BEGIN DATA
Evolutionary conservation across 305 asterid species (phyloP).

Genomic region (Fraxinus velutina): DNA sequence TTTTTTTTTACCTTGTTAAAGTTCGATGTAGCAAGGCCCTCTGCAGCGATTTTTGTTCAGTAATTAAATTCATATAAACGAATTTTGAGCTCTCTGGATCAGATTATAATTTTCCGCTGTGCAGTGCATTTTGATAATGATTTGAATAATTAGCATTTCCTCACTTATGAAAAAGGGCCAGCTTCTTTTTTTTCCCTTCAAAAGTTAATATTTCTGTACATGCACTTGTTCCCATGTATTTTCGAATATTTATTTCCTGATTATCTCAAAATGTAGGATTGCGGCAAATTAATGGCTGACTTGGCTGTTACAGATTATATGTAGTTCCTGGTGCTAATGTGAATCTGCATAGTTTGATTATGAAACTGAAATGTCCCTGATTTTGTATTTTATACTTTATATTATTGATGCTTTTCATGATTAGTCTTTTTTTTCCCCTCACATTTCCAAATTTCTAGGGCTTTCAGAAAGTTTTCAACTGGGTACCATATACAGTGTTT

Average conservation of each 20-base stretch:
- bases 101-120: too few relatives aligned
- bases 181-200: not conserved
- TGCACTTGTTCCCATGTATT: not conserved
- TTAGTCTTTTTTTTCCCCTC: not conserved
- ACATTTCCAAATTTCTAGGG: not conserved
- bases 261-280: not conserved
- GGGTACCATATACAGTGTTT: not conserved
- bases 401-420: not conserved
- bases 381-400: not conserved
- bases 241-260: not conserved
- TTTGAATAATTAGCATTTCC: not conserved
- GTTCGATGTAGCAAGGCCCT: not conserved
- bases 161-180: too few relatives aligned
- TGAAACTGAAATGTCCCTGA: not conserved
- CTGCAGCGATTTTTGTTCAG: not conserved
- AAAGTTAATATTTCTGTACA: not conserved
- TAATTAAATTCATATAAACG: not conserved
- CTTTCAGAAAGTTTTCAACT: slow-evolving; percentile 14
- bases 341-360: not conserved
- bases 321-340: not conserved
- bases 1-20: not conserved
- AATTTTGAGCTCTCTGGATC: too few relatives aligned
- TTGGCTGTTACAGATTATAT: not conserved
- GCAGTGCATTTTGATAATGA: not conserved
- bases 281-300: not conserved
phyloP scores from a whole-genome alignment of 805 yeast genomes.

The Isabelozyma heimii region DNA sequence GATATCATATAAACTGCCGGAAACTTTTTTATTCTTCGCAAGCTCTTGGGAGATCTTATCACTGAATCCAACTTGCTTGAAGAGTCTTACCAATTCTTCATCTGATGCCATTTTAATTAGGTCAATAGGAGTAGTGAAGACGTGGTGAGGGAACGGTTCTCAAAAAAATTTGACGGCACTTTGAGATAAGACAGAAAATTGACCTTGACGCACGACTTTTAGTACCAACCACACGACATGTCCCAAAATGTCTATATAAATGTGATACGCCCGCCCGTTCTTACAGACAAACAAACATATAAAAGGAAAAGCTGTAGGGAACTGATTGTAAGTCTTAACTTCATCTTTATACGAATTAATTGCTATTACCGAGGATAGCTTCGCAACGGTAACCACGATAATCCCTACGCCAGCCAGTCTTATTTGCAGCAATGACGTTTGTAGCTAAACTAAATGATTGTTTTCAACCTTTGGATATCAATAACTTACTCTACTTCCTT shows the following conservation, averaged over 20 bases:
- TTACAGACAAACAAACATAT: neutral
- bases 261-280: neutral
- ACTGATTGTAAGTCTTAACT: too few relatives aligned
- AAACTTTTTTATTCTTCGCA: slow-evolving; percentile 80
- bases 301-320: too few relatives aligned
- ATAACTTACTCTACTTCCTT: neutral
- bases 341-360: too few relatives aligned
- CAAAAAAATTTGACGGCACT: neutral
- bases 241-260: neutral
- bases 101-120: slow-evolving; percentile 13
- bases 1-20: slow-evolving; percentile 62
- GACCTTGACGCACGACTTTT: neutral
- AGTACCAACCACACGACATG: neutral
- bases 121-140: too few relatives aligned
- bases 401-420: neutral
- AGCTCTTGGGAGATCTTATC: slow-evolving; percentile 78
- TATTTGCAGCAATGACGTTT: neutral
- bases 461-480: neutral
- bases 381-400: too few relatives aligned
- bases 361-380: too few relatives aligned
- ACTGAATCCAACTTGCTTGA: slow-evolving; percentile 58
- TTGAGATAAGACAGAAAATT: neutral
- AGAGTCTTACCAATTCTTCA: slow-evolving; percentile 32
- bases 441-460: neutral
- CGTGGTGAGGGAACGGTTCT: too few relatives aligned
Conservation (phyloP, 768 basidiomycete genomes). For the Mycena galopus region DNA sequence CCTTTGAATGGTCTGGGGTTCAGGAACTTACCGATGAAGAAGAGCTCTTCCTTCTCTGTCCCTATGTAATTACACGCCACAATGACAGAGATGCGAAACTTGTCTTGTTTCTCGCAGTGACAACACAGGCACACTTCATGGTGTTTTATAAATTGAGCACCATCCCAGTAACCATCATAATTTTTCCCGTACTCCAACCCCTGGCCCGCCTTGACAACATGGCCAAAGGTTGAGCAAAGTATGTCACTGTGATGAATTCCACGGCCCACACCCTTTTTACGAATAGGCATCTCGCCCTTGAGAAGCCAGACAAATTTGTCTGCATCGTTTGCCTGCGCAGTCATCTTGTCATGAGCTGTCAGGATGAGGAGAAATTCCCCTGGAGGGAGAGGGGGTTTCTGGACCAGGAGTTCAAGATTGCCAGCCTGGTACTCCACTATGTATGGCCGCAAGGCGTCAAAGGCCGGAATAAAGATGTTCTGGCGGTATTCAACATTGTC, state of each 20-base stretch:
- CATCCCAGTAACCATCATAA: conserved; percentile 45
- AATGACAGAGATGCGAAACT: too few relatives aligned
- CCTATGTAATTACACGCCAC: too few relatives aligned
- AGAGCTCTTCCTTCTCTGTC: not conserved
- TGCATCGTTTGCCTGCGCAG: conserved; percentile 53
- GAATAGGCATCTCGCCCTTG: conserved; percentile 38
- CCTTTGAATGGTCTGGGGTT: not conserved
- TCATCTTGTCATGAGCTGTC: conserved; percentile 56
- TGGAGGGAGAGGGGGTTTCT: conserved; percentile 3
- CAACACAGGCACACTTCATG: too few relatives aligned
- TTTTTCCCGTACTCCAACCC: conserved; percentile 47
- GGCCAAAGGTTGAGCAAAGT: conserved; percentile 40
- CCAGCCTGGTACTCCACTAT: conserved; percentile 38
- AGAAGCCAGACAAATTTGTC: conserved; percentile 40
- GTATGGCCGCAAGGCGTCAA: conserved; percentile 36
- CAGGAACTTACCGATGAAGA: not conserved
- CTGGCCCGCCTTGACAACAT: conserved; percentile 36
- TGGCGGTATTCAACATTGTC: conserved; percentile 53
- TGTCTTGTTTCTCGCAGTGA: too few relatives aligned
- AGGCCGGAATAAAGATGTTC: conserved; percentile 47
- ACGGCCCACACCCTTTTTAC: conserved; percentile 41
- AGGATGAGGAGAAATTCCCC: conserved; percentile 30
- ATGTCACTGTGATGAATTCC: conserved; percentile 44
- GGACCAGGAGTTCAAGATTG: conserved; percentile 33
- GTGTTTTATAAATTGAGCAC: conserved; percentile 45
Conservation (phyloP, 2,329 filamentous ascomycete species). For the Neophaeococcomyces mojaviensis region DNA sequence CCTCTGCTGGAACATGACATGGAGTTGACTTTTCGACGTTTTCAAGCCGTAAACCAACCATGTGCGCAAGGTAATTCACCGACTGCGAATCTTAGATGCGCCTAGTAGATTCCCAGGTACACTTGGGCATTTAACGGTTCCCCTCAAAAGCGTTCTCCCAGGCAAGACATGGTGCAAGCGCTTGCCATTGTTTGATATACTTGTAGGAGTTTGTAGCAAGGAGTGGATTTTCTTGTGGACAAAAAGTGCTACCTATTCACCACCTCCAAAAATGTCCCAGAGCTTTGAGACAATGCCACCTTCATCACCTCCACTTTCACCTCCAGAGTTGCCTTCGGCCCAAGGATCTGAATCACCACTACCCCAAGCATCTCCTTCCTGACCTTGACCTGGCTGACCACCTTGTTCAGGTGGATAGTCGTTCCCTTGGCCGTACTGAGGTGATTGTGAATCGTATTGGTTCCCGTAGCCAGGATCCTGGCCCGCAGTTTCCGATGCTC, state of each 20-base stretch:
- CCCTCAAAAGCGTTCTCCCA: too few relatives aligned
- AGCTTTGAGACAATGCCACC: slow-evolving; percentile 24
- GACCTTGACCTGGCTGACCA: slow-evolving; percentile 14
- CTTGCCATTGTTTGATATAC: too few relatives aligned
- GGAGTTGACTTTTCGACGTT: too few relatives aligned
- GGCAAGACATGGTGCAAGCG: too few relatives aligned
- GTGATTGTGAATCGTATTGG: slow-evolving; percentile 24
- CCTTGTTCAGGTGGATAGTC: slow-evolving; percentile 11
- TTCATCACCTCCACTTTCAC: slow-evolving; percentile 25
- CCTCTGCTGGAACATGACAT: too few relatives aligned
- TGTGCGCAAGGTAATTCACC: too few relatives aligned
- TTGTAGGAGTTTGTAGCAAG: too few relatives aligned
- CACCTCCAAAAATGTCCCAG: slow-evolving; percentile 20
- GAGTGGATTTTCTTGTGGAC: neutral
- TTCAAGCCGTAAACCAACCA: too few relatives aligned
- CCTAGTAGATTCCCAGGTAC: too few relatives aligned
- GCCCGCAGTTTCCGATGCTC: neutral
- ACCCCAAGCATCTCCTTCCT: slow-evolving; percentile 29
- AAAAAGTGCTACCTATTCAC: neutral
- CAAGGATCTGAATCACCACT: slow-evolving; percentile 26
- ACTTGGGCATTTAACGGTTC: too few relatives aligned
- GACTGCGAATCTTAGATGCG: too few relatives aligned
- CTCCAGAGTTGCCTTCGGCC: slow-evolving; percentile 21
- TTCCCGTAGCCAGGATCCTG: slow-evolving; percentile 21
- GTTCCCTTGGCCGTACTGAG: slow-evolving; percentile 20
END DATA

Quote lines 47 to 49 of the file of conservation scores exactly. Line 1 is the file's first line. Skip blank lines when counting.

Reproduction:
- TATTTGCAGCAATGACGTTT: neutral
- bases 461-480: neutral
- bases 381-400: too few relatives aligned